Colour me cerulean—or Laser Lemon

I love Crayola Crayons. There are other crayons but let’s face it: they just don’t measure up.
Crayola Crayons are extraordinary. When it comes to colouring, you have to have the best. It’s one area you just don’t want to cut corners in quality.
Did you know that there are 133 Crayola Crayon colours? That’s the total even with the retirement of 13 colours over the years.
I considered myself lucky when I got a 16-pack to start a new school year. It was such an upgrade from an eight-pack and its ordinary colours of red, yellow, orange, black, brown, blue green, and violet.
My school friend, Leanne, got the big pack—the really big pack of 64—when we were eight or nine. The box came with a sharpener built right into the back of the carton and I was in awe of her crayons.
I think I may have suffered from crayon-envy.
Thankfully, she was very generous and shared her crayons with me if I promised to use them respectfully. And I did. Always.
Crayola Crayons were invented by cousins, Edwin Binney and C. Harold Smith, with its box of eight colours in 1903 and they cost five cents. They were the first crayons ever made and by 1905, Crayola had 30 colours.
The 64-pack came out in 1958, and in 1972 they added eight fluorescent colours.
I can buy an eight-pack now for about $2. That’s not bad considering inflation over the 110 years.
Colouring was a favourite pastime when I was a kid. Do children colour anymore? I’m not sure. But I plan to colour with my grandchild when he is old enough.
He won’t have to stay inside the lines. I will want him to be free to express himself.
I remember sitting for hours colouring at the table with cousins and friends, and getting new colouring books and moving between pressing hard and pressing lightly, depending on the day.
My girls weren’t much for colouring—usually just on rainy days—and they were big on markers. Markers didn’t cut it with me. No back-to-school pencil case was complete if I didn’t have crayons, though I do remember graduating to coloured pencils (Laurentian usually, though Crayola’s coloured pencils came pre-sharpened, which seemed extraordinarily cool).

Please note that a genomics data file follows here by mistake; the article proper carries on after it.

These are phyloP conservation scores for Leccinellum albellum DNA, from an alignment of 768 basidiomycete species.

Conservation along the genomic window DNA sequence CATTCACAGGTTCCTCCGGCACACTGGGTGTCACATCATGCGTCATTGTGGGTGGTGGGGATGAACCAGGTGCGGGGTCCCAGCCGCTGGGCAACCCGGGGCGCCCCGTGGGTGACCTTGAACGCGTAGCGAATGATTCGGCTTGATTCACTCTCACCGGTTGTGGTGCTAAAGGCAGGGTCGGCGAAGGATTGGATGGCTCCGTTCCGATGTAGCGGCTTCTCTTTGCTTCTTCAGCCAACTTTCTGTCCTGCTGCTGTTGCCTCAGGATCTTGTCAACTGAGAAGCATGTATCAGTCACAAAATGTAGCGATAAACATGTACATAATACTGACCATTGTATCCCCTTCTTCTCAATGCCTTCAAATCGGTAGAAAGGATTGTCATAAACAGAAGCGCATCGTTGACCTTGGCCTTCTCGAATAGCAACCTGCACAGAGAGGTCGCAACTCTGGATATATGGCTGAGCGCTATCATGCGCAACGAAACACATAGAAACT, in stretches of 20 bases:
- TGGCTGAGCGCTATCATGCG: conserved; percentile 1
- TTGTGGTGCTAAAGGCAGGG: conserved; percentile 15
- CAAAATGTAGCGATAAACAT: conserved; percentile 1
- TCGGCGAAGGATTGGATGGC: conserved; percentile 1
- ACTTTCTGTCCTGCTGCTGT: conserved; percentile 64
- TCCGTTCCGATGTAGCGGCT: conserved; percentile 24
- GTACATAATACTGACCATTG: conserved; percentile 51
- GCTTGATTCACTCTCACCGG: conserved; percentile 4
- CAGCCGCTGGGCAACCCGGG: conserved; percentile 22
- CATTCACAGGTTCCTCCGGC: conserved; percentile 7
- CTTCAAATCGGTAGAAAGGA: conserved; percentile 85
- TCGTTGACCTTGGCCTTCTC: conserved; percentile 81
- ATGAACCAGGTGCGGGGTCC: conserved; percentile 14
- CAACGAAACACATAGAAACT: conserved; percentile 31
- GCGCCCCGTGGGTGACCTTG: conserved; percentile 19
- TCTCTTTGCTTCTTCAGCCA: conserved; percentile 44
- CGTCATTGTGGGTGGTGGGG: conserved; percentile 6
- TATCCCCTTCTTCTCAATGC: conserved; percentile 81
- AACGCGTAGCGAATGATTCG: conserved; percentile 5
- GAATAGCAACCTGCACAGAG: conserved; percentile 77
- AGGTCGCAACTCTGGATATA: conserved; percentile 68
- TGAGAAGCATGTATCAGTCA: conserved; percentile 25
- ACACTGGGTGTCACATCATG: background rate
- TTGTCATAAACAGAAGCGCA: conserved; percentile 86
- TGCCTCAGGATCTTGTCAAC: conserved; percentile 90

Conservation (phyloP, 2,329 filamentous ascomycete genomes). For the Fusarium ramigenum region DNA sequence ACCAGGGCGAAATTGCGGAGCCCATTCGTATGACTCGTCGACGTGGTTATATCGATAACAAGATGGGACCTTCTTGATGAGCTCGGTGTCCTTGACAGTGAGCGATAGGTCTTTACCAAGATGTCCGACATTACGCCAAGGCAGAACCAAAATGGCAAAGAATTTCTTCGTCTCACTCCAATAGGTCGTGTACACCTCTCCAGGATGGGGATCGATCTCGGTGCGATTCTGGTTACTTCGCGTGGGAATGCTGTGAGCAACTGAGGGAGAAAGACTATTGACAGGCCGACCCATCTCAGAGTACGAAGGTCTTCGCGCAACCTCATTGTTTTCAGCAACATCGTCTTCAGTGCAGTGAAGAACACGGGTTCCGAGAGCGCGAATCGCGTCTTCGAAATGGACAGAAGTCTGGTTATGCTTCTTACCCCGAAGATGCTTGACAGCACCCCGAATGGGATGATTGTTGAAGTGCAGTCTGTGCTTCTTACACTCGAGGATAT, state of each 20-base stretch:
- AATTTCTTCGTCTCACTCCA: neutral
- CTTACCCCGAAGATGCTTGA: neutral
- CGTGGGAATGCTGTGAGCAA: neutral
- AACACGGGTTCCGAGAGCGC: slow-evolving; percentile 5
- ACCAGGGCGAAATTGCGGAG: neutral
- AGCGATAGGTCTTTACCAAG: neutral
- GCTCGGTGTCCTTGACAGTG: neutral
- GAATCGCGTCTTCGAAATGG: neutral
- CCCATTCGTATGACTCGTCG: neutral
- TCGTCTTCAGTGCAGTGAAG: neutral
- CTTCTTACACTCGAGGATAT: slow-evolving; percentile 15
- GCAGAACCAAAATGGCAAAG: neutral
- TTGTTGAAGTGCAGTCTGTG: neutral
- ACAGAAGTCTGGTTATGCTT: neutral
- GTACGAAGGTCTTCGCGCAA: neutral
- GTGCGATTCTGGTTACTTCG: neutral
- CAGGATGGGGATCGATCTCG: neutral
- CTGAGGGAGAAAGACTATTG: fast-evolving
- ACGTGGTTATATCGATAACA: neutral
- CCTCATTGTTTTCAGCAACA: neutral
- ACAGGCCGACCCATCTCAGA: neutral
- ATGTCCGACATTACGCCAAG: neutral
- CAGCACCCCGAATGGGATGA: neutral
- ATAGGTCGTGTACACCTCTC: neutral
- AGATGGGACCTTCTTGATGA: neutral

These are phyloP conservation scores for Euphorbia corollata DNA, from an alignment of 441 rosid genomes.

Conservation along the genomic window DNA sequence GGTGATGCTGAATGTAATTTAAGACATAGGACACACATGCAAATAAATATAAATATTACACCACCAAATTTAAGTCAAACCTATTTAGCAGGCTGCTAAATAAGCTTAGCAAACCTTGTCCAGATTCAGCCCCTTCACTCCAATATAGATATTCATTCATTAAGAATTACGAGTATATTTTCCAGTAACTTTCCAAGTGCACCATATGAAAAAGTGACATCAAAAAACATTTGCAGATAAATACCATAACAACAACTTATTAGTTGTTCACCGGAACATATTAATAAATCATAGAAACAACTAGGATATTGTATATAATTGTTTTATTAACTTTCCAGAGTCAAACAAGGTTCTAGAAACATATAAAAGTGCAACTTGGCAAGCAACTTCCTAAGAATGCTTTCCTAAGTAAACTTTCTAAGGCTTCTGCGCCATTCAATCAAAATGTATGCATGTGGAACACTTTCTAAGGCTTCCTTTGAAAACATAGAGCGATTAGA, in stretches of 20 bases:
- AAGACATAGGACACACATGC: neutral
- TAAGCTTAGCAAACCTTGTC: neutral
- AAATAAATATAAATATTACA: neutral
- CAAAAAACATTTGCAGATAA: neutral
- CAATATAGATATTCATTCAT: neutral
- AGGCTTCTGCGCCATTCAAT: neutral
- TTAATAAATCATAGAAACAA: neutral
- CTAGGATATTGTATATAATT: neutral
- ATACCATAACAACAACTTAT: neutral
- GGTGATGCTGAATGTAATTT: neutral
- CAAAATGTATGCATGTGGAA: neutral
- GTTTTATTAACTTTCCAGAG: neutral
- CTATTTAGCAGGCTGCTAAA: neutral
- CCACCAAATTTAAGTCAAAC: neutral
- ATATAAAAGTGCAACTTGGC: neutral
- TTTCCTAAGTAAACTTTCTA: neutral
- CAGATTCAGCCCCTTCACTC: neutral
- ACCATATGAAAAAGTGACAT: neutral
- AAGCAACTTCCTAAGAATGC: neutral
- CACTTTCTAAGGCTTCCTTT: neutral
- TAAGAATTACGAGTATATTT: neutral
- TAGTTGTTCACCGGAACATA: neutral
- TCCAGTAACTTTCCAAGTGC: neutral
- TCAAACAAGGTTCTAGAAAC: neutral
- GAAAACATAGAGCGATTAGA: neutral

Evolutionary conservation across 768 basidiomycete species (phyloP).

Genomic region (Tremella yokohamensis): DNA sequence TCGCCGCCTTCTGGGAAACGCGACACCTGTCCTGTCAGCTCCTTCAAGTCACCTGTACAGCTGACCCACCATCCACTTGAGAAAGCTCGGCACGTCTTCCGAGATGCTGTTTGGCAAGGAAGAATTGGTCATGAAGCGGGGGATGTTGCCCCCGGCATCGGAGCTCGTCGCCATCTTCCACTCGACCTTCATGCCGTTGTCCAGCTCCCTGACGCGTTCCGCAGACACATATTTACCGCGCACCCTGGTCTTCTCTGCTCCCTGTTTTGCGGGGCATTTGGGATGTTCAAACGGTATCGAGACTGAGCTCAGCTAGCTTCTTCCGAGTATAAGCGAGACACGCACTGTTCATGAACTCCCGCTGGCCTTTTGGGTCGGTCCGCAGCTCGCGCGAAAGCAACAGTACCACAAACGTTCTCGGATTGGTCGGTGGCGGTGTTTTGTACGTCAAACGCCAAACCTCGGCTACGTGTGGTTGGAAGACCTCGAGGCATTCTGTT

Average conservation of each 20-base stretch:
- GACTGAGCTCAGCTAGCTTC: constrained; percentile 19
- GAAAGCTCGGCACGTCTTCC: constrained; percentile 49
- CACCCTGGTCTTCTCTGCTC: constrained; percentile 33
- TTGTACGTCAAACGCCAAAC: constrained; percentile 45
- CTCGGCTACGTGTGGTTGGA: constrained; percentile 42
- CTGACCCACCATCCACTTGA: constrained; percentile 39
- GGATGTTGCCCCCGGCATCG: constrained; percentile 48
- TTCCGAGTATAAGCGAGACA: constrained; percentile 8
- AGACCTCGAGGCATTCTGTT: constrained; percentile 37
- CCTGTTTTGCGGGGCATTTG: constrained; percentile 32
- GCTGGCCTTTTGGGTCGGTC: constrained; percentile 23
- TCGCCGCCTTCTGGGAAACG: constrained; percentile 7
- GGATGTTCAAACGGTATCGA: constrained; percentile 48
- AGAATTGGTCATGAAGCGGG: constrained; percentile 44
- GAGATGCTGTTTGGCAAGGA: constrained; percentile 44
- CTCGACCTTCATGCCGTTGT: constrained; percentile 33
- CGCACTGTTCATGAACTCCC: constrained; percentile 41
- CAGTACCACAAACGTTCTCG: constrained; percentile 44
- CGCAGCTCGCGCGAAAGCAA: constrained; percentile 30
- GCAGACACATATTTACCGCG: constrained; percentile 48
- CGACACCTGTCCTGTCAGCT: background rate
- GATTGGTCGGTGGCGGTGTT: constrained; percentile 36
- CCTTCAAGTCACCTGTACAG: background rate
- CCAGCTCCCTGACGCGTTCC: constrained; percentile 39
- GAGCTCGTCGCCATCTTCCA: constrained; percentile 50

Though coloured pencils were more sophisticated, they weren’t as much fun as crayons and they didn’t smell the same.
I was a professional colouring-person when I worked for the Ministry of Natural Resources. I coloured maps of timber stands—a different colour for each species of tree—and I must confess we did not use Crayola Pencils.
It was a brief career.
Life changes. We’ve gone from horse-and-buggy to walking on the moon, but the eight-pack of Crayola Crayons is still in production 110 years after they first were put on store shelves. That’s pretty remarkable.
I suppose there are other products that have enjoyed such longevity, but not without being “new and improved.” Even toilet paper now has bionic qualities, claims of incredible feats, but the eight-pack of Crayola Crayons has changed very little.
I’d like to visit the Crayola Experience, a museum in Easton, Penn. that provides a history of Crayola’s crayon. The 13 retired colours are on display—gone but not forgotten.
A census taken in 2000 revealed that blue was the favourite colour, but you really can’t go wrong with an orange. The colour “flesh” was renamed in 1962 to “peach” to demonstrate awareness that flesh can be many different colours.
There is a Crayola plant in Lindsay, Ont., so Canada participates in producing the amazing crayon. I think I’d like to work there.
I might just have to go down to the store and buy myself a pack of crayons. I may even splurge and buy myself the really big 64-crayon box complete with sharpener.
I’ve earned it; I’ve been a very good girl today. And maybe I’ll buy a new colouring book.
Care to join me?